Legacy data can sometimes be very messy. Spending the time to analyze legacy data allows companies to understand the results of a wide variety of users having logged customer interactions within a legacy CRM system over the course of many years.
A CRM requirements analysis should always include a review of legacy data sources. This analysis should validate what users are currently asking for in terms of key data fields for profiling companies and contacts. It should then be determined whether or not users have maintained data properly over time.
If there are data quality issues within legacy databases, such as inconsistent field values or the absence of values in certain fields, the requirements phase of a new CRM implementation is an ideal time to better understand the reasons for poor data quality and to take corrective action.
Here are some questions to ask:
- What, if any, type of field validation in an new CRM will enhance the quality and completeness of data?
- What are the “must have” and the “nice to have” fields?
- Do legacy fields with a high data population align with what the users are asking for in a new system?
- What are the distinct values in various fields and how do these align with users are asking for going forward?
- How does the legacy data align with the reporting requirements that have been defined for the new CRM system?
- Does all legacy information map well to the new data model or does certain data need to be transformed or normalized?
Data Rules and Validation in a New CRM System
The greater sophistication of current CRM systems provides a number of mechanisms for ensuring clean data moving forward.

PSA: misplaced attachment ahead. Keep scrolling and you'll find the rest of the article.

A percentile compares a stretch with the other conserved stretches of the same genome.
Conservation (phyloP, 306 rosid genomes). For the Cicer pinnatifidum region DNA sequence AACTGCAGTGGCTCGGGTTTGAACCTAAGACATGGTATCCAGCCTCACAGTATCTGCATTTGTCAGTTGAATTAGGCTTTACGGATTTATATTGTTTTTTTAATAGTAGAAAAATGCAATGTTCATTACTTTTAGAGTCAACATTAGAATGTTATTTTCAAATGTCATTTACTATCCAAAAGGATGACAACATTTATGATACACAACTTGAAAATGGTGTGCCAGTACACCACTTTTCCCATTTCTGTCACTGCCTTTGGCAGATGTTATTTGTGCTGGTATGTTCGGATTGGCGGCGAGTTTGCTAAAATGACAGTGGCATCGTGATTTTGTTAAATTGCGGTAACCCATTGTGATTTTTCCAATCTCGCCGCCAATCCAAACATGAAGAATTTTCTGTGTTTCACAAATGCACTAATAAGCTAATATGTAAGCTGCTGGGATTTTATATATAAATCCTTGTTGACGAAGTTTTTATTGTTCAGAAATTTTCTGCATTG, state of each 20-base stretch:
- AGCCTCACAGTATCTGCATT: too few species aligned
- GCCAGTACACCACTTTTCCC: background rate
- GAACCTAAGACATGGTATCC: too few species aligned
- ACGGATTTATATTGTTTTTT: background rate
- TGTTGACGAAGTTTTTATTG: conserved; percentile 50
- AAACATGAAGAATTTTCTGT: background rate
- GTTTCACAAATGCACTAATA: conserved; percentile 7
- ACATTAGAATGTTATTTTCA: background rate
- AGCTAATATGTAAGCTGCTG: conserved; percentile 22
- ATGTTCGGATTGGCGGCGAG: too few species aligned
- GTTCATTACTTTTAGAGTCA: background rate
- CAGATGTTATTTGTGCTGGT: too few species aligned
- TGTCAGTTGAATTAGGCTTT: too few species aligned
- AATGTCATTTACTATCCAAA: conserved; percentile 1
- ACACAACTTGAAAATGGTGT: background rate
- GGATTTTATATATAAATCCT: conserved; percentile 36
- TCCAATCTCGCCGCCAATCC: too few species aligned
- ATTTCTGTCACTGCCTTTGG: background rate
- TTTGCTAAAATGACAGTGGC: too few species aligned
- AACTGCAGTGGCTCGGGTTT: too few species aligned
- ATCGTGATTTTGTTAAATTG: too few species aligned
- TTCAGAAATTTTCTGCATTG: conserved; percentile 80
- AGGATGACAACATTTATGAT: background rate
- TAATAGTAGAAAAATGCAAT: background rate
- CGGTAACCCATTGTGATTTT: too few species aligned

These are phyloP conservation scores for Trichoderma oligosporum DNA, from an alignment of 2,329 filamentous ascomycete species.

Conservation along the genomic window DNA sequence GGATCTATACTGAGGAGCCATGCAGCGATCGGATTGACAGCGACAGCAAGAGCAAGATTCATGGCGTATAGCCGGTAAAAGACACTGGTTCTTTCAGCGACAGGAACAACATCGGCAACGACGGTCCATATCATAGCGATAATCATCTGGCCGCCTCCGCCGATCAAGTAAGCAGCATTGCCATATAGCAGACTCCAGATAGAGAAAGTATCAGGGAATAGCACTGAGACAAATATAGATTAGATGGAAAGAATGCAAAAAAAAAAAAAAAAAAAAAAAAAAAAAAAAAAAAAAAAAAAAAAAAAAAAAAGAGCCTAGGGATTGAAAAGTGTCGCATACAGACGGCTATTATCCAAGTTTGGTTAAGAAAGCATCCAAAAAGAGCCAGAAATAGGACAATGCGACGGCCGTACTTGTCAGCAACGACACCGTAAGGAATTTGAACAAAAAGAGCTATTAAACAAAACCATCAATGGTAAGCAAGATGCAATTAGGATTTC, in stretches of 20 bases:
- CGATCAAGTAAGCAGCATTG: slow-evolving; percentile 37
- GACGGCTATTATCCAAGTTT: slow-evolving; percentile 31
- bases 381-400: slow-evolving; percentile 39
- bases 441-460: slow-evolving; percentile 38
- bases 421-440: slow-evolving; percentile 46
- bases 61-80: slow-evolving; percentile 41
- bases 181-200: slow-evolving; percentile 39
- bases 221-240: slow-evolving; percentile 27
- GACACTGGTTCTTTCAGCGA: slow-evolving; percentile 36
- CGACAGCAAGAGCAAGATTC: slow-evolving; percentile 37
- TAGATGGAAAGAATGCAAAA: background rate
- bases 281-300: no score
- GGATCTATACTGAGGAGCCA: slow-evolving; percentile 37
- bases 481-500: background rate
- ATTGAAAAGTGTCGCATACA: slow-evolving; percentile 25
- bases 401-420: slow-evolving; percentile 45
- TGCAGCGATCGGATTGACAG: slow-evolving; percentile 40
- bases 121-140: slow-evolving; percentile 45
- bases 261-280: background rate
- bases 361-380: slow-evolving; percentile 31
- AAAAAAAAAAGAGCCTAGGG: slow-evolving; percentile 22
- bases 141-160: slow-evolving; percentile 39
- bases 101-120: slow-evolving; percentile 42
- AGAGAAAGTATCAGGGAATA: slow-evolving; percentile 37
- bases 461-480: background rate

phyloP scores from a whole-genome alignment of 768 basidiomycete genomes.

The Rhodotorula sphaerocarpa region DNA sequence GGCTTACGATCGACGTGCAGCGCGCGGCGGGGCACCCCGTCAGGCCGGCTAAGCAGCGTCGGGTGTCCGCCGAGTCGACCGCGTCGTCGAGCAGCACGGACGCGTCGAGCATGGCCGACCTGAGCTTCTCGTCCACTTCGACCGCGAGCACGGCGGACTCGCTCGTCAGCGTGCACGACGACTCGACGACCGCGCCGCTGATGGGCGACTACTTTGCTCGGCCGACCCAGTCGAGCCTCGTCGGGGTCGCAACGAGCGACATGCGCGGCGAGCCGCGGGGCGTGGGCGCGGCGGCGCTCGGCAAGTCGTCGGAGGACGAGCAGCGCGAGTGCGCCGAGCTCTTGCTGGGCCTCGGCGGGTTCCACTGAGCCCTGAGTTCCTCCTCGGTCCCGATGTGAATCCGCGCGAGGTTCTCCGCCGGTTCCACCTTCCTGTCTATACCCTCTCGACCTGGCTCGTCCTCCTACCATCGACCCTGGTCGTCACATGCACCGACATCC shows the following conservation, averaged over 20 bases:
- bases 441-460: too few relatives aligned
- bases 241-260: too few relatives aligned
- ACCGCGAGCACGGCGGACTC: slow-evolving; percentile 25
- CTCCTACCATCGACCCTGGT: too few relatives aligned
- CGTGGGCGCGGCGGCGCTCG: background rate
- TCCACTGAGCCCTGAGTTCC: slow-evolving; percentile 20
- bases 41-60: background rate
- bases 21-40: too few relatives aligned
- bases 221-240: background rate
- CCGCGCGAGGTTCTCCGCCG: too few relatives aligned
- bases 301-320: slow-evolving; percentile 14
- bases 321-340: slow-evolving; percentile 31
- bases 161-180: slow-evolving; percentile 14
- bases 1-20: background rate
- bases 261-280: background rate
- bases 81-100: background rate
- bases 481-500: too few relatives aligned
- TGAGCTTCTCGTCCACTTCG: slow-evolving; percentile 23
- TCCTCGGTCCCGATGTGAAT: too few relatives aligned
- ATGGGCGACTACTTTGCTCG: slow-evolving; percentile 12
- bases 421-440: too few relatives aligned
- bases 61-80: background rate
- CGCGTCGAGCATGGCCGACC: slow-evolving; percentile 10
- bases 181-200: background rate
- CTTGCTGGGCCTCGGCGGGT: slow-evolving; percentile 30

For example, there can be business rules that drive required field entry. Certain fields can be conditionally required based on other field selections.
Contemporary applications can guide users through pick list selections via the implementation of hierarchical pick lists, in which the value selected in one field drives the list of possible values in another field.
A new CRM system is an opportunity to implement more appropriate data types. Legacy numeric data that was in text fields can be transformed into numeric fields in order to drive scoring or calculations.
Once the data elements for various objects (Contacts, Companies, Activities, Notes, Opportunities, Cases and custom objects) are defined in the new CRM system, and the fields that will be migrated over to the new CRM application are identified, this information can be aligned with the use cases for the new CRM. Then, the question becomes, does the number of use cases need to be expanded, or should the data migration be scaled back based on the set of use cases that are relevant to the current business model?
With proper analysis and planning, a new CRM system will provide much more consistent data, which will enable an organization to better profile its prospects and customers and to produce more accurate and consistent management reports. There will also be a more efficient and consistent user experience.